Quality, not Quantity, in Reading

‘And now it was that, being on some occasion made asham’d of my ignorance in figures, which I had twice failed in learning when at school, I took Cocker’s book of Arithmetick, and went through the whole by myself with great ease.    I also read Seller’s and Shermy’s books of Navigation, and became acquainted with the little geometry they contain…While I was intent on improving my language, I met with an English grammar (I think it was Greenwood’s), at the end of which there were two little sketches of the arts of rhetoric and logic, the latter finishing with a specimen of a dispute in the Socratic method; and soon after I procur’d Xenophon’s Memorable Things of Socrates, wherein there are many instances of the same method.   I was charm’d with it, adopted it, dropt my abrupt contradiction and positive argumentation, and put on the humble inquirer and doubter.’

Benjamin Franklin, from The Autobiography of Benjamin Franklin

 

 

‘Being well-read isn’t as much about how many books you read but is [about] the quality of your reading.’

 

M_____ Bullard, from a written narration of How to Read a Book by Mortimer J. Adler

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4 comments on “Quality, not Quantity, in Reading

  1. Dawn says:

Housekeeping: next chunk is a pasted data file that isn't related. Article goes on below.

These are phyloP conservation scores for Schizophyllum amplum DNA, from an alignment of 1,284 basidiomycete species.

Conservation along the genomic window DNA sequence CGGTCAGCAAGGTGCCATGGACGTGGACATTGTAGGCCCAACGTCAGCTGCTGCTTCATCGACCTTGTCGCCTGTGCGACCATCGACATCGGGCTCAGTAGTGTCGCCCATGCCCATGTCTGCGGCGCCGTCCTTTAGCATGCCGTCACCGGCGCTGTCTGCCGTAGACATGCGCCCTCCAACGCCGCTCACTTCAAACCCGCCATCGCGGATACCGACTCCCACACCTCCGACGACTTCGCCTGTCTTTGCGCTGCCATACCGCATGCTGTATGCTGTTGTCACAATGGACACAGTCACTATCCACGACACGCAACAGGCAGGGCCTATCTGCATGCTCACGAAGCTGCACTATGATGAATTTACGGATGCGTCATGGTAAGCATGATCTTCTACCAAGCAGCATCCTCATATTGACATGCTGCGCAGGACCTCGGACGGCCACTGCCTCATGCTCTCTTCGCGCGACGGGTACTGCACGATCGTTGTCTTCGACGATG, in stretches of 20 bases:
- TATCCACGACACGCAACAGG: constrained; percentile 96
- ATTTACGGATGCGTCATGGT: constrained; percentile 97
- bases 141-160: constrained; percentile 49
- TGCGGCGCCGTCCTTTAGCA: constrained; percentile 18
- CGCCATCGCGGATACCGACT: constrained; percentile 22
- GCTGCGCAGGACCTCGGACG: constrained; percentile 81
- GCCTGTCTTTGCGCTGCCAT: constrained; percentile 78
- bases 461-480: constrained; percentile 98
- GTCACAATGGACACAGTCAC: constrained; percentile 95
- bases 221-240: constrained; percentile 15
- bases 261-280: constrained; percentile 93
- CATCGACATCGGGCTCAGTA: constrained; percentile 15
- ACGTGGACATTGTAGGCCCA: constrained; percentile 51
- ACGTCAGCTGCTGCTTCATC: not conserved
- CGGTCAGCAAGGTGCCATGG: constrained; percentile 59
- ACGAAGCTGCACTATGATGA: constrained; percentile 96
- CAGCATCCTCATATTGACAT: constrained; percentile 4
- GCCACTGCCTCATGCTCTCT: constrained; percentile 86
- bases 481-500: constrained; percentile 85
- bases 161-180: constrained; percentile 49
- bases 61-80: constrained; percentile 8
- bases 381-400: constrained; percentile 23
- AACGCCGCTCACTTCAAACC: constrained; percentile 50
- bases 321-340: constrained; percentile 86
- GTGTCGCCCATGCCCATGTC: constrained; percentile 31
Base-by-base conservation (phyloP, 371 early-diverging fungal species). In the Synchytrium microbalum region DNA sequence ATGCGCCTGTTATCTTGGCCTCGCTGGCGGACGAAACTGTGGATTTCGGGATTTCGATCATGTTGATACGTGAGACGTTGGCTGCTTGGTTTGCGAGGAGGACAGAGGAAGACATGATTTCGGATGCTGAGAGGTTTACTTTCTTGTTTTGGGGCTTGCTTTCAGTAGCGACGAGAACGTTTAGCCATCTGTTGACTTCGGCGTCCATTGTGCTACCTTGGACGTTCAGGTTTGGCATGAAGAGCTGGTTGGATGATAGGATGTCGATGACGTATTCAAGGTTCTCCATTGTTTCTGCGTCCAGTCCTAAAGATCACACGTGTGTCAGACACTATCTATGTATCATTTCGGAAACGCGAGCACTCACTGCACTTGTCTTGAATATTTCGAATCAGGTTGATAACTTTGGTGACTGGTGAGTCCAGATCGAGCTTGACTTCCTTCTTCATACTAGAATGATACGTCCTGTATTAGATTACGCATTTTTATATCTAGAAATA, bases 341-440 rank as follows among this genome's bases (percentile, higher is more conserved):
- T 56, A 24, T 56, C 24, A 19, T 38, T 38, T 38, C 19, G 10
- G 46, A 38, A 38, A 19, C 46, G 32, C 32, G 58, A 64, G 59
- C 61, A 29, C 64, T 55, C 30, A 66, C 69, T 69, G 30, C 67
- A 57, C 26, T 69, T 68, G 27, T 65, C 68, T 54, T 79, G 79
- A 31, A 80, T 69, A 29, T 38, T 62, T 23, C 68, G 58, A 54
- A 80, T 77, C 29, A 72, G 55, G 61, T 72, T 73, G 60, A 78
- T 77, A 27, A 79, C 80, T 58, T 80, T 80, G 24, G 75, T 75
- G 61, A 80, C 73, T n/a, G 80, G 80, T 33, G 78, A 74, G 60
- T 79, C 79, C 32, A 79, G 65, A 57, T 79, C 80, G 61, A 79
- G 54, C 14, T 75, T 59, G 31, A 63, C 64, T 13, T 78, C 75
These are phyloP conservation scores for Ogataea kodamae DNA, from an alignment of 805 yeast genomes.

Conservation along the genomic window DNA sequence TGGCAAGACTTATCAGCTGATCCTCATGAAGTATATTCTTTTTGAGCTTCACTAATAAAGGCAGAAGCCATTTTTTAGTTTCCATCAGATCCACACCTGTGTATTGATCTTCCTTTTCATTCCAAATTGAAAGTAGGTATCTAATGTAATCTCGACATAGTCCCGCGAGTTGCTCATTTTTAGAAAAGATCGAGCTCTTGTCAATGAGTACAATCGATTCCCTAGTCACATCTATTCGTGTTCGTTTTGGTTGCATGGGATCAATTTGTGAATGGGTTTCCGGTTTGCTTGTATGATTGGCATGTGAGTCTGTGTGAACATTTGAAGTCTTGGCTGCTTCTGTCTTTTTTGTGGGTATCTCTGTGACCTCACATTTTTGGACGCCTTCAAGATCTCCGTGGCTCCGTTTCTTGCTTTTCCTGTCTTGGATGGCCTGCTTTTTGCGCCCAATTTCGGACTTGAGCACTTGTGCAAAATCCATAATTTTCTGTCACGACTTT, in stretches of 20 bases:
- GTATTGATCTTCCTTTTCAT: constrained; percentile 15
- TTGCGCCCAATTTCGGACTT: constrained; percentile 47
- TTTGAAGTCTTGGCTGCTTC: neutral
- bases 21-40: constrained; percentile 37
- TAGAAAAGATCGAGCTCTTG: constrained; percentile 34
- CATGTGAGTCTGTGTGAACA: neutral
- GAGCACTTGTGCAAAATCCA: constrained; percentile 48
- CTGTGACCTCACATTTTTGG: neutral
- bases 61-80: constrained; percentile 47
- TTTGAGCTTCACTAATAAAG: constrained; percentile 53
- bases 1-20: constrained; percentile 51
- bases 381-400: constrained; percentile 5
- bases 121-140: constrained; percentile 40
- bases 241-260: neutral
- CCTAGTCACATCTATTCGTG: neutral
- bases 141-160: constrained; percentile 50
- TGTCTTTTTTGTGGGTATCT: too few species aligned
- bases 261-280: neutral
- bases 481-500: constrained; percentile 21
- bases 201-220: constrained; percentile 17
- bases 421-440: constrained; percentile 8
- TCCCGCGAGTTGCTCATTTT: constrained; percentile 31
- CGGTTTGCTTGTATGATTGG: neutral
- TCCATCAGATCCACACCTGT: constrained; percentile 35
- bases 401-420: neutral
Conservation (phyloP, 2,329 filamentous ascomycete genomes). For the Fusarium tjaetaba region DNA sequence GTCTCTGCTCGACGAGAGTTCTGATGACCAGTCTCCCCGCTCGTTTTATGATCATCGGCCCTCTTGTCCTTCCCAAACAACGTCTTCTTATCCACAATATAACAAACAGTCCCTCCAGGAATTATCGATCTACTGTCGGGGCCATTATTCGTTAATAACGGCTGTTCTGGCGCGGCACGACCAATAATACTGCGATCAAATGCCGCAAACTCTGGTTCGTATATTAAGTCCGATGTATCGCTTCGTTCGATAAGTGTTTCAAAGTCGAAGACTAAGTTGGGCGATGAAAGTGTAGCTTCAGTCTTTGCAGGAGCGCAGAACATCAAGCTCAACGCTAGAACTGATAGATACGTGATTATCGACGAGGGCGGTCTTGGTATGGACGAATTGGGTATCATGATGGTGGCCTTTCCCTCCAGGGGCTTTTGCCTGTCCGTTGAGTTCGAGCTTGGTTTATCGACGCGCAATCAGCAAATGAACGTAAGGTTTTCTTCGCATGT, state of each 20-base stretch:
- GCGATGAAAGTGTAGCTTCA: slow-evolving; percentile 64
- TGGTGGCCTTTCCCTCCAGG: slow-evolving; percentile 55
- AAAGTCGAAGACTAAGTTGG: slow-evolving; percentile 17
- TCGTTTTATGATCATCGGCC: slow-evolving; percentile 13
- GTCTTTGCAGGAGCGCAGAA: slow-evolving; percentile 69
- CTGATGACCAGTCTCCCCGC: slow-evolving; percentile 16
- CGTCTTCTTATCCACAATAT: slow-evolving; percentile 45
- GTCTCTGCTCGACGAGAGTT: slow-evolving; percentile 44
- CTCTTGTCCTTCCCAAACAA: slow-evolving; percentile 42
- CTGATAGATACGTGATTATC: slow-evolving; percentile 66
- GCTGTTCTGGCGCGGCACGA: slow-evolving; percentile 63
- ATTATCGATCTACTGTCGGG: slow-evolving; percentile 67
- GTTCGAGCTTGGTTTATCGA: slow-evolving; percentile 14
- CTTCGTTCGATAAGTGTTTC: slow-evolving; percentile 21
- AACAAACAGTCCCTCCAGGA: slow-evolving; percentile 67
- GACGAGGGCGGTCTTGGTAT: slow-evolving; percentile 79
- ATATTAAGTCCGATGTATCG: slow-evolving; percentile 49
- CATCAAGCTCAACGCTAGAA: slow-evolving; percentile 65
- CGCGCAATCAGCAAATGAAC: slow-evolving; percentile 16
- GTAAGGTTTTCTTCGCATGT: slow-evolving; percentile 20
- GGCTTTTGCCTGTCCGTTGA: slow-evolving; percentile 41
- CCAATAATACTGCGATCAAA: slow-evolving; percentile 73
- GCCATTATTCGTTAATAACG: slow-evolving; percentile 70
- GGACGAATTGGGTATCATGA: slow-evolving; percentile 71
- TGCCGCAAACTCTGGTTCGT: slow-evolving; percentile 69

So True! I haven’t seen you around lately. Do you start school soon?
    Blessings,
    Dawn

    • We started school on this past Monday. As I just posted, the weeks have been buzzzzz–y! I have about 2-1/2 more weeks to go with my own class, and then my time should free up a little bit, at least for a few weeks. I will start teaching another class on Wednesday nights this fall for 5 weeks, but I’ll have some windows to (hopefully) post a few thoughts and happenings. Blessings!

  2. Sally says:

    Sigh, yes. Quality. We had to read Ben Franklin’s autobiography in 5th grade. I thought I would die from boredom with that book… just shows us how dumbed down we have become. Ahem. I should say how dumbed down I, Sally, have become. I am happy to report, however, than I read it again more recently and actually understood it and even enjoyed it.

    I’d love to just burn all the fluff books in my house… I have a theory that that stuff makes the Bible uninteresting to our kids. 😦

    • You’re right about being dumbed down. I read A Tale of Two Cities in high school, and it put me to sleep! Now reading it to our kids, I actually look forward to what will happen each day. I don’t know how much our daughter is gaiining from either Tale of Two Cities or the Autobiography. Both are moving too slow for her. She says about Tale of Two Cities, “I just can’t get into it!” Oh, well, I pray for Holy Ghost recall if ever she needs it. Funny, when I read the 1st lines of the book, ‘it was the best of times, it was the worst of times…,’ which she’s heard numerous times, she said, “Why’d they start the book with that?” I had to explain to her that the quote was originally from Tale of Two Cities, and all those Disney/ Nickelodeon scripts were pretenders! There is something to be said for cultural literacy, that’s for sure!

      I’ve not experienced the Bible being uninteresting here, but I agree with you on the fluff. If I weren’t too financially tight, I’d get rid of most of what we own and fill the house with more of what I’m now borrowing from our library. We go a simple route with Bible study here–the story, then “What happened?”, then “What is God saying to us?” Short, but oh, so sweet on most days.

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